Let’s do some math here. Six months ago, you could complete 10 “medium” sized stories (2 pointers) in one iteration and so, your velocity was 20 points. Now, say you’ve got twice as productive at doing this work so you are able to do 20 “medium” stories in an iteration. But because of your familiarity with the application you size these “medium” stories as “small” (1 point) stories. The net effect is that your velocity will remain 20 points.

The velocity doesn’t show your improvement because your story sizes are not relative to what you started out with. 

Understanding using an analogy 

The analogy of a pizza works well to understand how we end up messing with sizing. As a child, you were barely able to finish a small pizza. As a teenager, you could easily devour an entire medium-sized pizza by yourself. Did the pizza size change? No! The 6-inch pizza remained the same. What changed was your appetite and ability to eat pizza. 

Connecting that to stories, the size of the story remains the same from what you’d estimated 6 months ago. Now, it seems smaller because of your enhanced ability. In your mind, a 2-pointer now feels more like a 1-pointer. 

The “How big” and “How fast” get mixed up, leading to the antipattern

To understand the “why”, we’ll revisit the process of story point estimation. Time-based estimates go wrong because they ask one compound – and incorrect – question: “How long will this take?” Story points replace that with 2 meaningful questions: “How big is this task?” and “How fast can it be done?” And then answers each question independently. 

The errors in sizing and losing the relativity of the sizes occur because the teams start to mix up these two questions. Something seems smaller (and easier) than before, not because it is indeed smaller, but because you’ve got better at doing it. The distinction between the two questions and the objectivity of each are lost. 

This mixing up questions happens when teams begin to consider only the current set of stories or the most recent ones during the sizing exercise. Stories done in the past are ignored. The real meaning of a 1-pointer is lost. It had a certain definition 6 months ago, but that changed over time, leading to this antipattern. And when clients do not see any improvement in the velocity numbers, they get restless: “You’ve been on this project for such a long time. What do you have to show for it? How do we get to see that your productivity has improved?” As you grapple with these questions, you find yourself stuck in the whirlpool of pressure and self-doubt – those same negative behaviors that we said don’t happen with story point estimation.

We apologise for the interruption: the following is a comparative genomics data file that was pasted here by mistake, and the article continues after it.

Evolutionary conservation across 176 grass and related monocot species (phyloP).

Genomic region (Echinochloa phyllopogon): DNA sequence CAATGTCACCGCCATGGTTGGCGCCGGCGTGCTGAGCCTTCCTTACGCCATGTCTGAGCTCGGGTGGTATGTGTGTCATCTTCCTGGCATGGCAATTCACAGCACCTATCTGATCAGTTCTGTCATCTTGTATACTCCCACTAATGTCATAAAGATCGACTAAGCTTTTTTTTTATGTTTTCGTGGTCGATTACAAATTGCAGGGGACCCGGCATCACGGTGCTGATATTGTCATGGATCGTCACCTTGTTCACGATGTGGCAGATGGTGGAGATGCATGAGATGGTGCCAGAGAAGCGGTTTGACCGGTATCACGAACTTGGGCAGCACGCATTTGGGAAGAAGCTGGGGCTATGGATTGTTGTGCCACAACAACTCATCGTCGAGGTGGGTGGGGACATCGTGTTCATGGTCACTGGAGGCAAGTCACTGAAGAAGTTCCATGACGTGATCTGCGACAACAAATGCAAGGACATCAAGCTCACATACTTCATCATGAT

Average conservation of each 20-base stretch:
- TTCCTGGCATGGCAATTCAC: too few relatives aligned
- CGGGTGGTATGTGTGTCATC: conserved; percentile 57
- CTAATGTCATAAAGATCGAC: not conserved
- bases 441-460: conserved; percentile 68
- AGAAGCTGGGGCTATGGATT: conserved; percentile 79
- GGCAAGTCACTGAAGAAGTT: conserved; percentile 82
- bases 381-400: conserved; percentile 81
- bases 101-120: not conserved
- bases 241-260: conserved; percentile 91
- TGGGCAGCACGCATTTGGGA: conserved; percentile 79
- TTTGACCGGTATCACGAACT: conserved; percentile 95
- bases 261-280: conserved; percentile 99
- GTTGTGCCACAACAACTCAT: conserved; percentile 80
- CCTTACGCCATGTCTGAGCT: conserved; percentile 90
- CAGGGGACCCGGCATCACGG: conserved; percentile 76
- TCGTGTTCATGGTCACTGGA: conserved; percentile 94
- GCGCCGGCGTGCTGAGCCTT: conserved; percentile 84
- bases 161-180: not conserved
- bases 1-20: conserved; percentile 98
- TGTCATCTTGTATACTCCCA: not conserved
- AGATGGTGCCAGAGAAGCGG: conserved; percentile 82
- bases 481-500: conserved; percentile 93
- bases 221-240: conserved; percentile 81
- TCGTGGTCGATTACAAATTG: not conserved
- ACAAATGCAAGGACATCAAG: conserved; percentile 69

Ways to avoid this antipattern 

Maintain a set of reference stories as examples of what Small, Medium, or Large stories look like. That way, when you get a new set of stories to estimate, you will not lose sight of the older, original sizes you set out with. You will avoid downsizing and your velocity, too, will reflect the correct picture. The improvement in your productivity will get its due visibility and appreciation.   

This practice leverages a key benefit of story sizing, i.e., speed. Comparing your new stories to a reference and then bucketing them is a quicker process because you don’t reinvent the wheel of what a 1-pointer is with each new set. You could change these reference stories as needed, so long as you are diligent that they match the original sizes. 

Display the reference stories prominently in the team area on a wall. Make it a habit to carry out estimation around that wall. This will also work well while onboarding new members into the team’s estimation exercise. All they will need to do is understand those reference stories and their sizes well enough to start contributing immediately and productively to estimation. 

With reference stories, you will put into place a sure-fire method to eliminate errors in sizing and to maintain the relativity of the stories in your backlog. By displaying them such that they are the focus of every estimation exercise, you will establish a best practice to avoid this antipattern.

Time-based estimates are a bad idea

Time-based estimation is frequently used in software development projects, even though it is far from being accurate or efficient. Here’s a deep dive into the inherent problems that should prompt both developers and managers to avoid this approach.

Continue reading “Time-based estimates are a bad idea”

Dining Tables

In this episode we discuss the “dining table” seating arrangement for XP teams. We’ve covered several advantages of this way of sitting. We have also talked about a few disadvantages and some ways to counter them.

Have you had good / bad experiences working in this kind of a setup? Share them in the comments… Are you looking to try this kind of a setup in your workspace but not quite convinced? Share your concerns / doubts…